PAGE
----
Pakistan will confront its reputation as a proliferator head-on this week when its prime minister addresses a global summit in Washington aimed at keeping nuclear weapons out of the hands of terrorists.
Arch-rival India and other critics could however undercut Pakistan by reminding the world of its nuclear smuggling, highlighting the Taliban insurgency and fanning fears of a Muslim country in chaos where militants could seize atomic material.
"India will demand restrictions imposed on Pakistan's nuclear programme," said Shahid-ur-Rehman, a Pakistani journalist and author of "Long Road to Chagai", a book on Pakistan's nuclear programme.
"Their main stress will be on securing Pakistan's nuclear assets by the world," he told Reuters.
"Pakistan's efforts will be to counter that and convince them that our National Command Authority, which oversees the country's strategic assets, is very effective and that our nuclear assets are safe and secure."
Pakistani Prime Minister Yusuf Raza Gilani will speak at the summit after meeting President Barack Obama on Sunday. There are no plans for Gilani and his Indian counterpart, Prime Minister Manmohan Singh, to meet, although the leaders of the nuclear-armed rivals may have a brief "encounter".
Obama called the Nuclear Security Summit to reach a common understanding on the threat posed by nuclear terrorism and an agreement on steps to secure all loose nuclear material within four years to stop it falling into the hands of groups such as al Qaeda.
US Secretary of State Hillary Clinton says the April 12-13 gathering of 47 nations is possibly the largest assembly of world leaders in the United States since 1945.
Two countries not on the guest list are Iran and North Korea, both of which are locked in their own nuclear standoffs with the West. And both countries have allegedly benefited from the smuggling network of Abdul Qadeer Khan, the father of Pakistan's nuclear bomb and a national hero.
It is this history -- and Pakistan's uncertain future -- that has put the country's nuclear programme in the spotlight this week. Experts say Pakistan's arsenal and stockpile of weapons-grade material represent the area of greatest risk, because of huge internal security threats from the Taliban and al Qaeda.
"Because of Pakistan's so-called past, that there was proliferation from Pakistan and that Pakistani scientists had met Osama bin Laden ... there will be pressure on Pakistan," said Rehman, referring to reported meetings involving two retired Pakistani nuclear scientists before the Sept. 11 attacks.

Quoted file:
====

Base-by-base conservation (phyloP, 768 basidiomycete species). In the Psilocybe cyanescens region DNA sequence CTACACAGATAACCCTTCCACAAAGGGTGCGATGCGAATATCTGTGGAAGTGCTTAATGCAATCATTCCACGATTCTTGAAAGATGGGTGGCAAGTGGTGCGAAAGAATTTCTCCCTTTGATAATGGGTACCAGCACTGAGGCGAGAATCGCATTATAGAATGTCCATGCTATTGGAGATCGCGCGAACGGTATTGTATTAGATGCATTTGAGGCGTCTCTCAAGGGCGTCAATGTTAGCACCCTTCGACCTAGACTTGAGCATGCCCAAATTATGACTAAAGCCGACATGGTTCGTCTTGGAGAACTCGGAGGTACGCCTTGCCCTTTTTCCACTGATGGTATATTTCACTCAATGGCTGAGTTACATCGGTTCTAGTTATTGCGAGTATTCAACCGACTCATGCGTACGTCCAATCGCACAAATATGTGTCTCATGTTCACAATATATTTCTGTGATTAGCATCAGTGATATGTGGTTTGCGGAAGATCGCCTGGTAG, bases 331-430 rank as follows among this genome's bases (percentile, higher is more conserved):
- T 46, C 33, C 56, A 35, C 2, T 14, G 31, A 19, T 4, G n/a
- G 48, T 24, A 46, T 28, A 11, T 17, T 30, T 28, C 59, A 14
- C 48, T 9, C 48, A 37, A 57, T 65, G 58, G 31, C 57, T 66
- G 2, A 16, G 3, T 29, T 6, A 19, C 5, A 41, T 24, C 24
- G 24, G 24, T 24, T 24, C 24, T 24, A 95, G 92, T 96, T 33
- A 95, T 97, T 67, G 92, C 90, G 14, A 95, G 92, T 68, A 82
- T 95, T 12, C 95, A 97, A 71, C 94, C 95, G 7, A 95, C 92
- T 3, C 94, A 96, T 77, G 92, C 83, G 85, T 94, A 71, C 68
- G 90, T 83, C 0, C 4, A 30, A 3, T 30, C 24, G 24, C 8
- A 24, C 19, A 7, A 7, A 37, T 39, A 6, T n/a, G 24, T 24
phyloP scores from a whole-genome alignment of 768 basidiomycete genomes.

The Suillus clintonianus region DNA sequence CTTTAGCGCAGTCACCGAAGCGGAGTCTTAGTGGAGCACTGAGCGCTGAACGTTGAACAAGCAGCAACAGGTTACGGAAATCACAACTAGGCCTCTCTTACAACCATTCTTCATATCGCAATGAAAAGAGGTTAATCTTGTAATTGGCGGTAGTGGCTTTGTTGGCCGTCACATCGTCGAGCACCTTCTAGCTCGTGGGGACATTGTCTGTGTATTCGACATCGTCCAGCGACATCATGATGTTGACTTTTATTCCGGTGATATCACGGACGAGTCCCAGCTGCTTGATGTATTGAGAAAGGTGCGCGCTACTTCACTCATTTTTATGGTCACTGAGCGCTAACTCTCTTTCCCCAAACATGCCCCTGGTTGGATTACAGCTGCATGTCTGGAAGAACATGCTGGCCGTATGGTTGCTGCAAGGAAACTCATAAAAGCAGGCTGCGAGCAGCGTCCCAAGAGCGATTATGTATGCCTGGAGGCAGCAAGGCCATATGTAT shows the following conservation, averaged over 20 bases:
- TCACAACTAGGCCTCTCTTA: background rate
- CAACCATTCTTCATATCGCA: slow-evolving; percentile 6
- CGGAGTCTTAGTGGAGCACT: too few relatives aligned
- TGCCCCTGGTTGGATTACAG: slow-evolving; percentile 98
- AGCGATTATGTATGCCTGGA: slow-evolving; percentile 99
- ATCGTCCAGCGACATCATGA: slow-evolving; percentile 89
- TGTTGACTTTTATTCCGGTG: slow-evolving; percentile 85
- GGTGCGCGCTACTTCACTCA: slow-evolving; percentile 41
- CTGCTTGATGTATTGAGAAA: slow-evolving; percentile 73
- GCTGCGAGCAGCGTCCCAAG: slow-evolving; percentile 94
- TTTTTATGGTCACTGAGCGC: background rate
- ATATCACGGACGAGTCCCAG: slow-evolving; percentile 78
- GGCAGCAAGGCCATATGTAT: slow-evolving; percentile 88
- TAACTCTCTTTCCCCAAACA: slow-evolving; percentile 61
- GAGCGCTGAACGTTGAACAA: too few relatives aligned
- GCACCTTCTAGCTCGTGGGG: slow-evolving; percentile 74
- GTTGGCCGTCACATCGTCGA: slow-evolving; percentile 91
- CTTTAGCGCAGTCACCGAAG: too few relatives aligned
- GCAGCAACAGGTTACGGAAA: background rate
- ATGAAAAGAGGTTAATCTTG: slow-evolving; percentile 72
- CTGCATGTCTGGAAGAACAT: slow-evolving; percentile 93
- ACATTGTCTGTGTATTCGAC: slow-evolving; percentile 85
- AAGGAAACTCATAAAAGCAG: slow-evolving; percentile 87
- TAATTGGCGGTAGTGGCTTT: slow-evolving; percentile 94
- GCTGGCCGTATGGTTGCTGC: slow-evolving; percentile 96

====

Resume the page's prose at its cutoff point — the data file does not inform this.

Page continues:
"America and the West's biggest concern is that weapons of mass destruction should not fall into extremists' hands and, in this case, they seem to be tacitly pointing at Pakistan. India and the anti-Pakistani lobby have always tried to exploit that and they will try to do it again."
Pakistan dismisses that concern, calling it "speculative".
"I do not see any possibility, whatsoever, of Pakistani material, or nuclear technology falling into the wrong hands," a spokesman for the Foreign Ministry, Abdul Basit, told Reuters.
"India knows full well how secure Pakistan's strategic assets are."
Obama says he's confident in the security of Pakistan's arsenal, but India isn't so sure.
The neighbours have fought three wars since being carved out of colonial India in 1947 and engaged in several smaller conflicts, including one in 1999 that threatened to go nuclear.
Both nations conducted nuclear tests in 1998.
Currently, they have an agreement to share prior information about new missile tests they plan to carry out, as well as an agreement to share details about each other's nuclear facilities and their safety on a periodical basis.
But their armies often exchange fire across the border, and peace talks are held only intermittently.
"There is a lot of mistrust as India keeps on receiving reports of secret (nuclear) installations in Pakistan, and it believes that Islamabad is not sharing all its details," said Naresh Chandra, India's former envoy to Pakistan.
India is aware, however, of Pakistan's importance to U.S. and NATO forces in Afghanistan, so it doesn't expect much American intervention between the two on nuclear issues, Chandra added.
There is more at stake in Washington than nuclear one-upmanship between old enemies. Pakistan's economy has been hammered by energy shortfalls and high on its wish-list is a civilian nuclear deal with the United States like the one India received under President George W. Bush.
It has been repeatedly rebuffed by the United States -- although lately more gently -- and media reports in Pakistan suggested China may step up and help with civilian nuclear technology.
That would likely make India even more suspicious because of its own rivalry with China. The two fought a war in 1962.
Washington also would like Pakistan's help in curtailing Iran's nuclear programme, although there appears little chance of that.
According to the Stockholm International Peace Research Institute, India has between 60-70 warheads while Pakistan has about 60. Neither India nor Pakistan are party to the Treaty on the Non-Proliferation of Nuclear Weapons that Obama hopes to strengthen.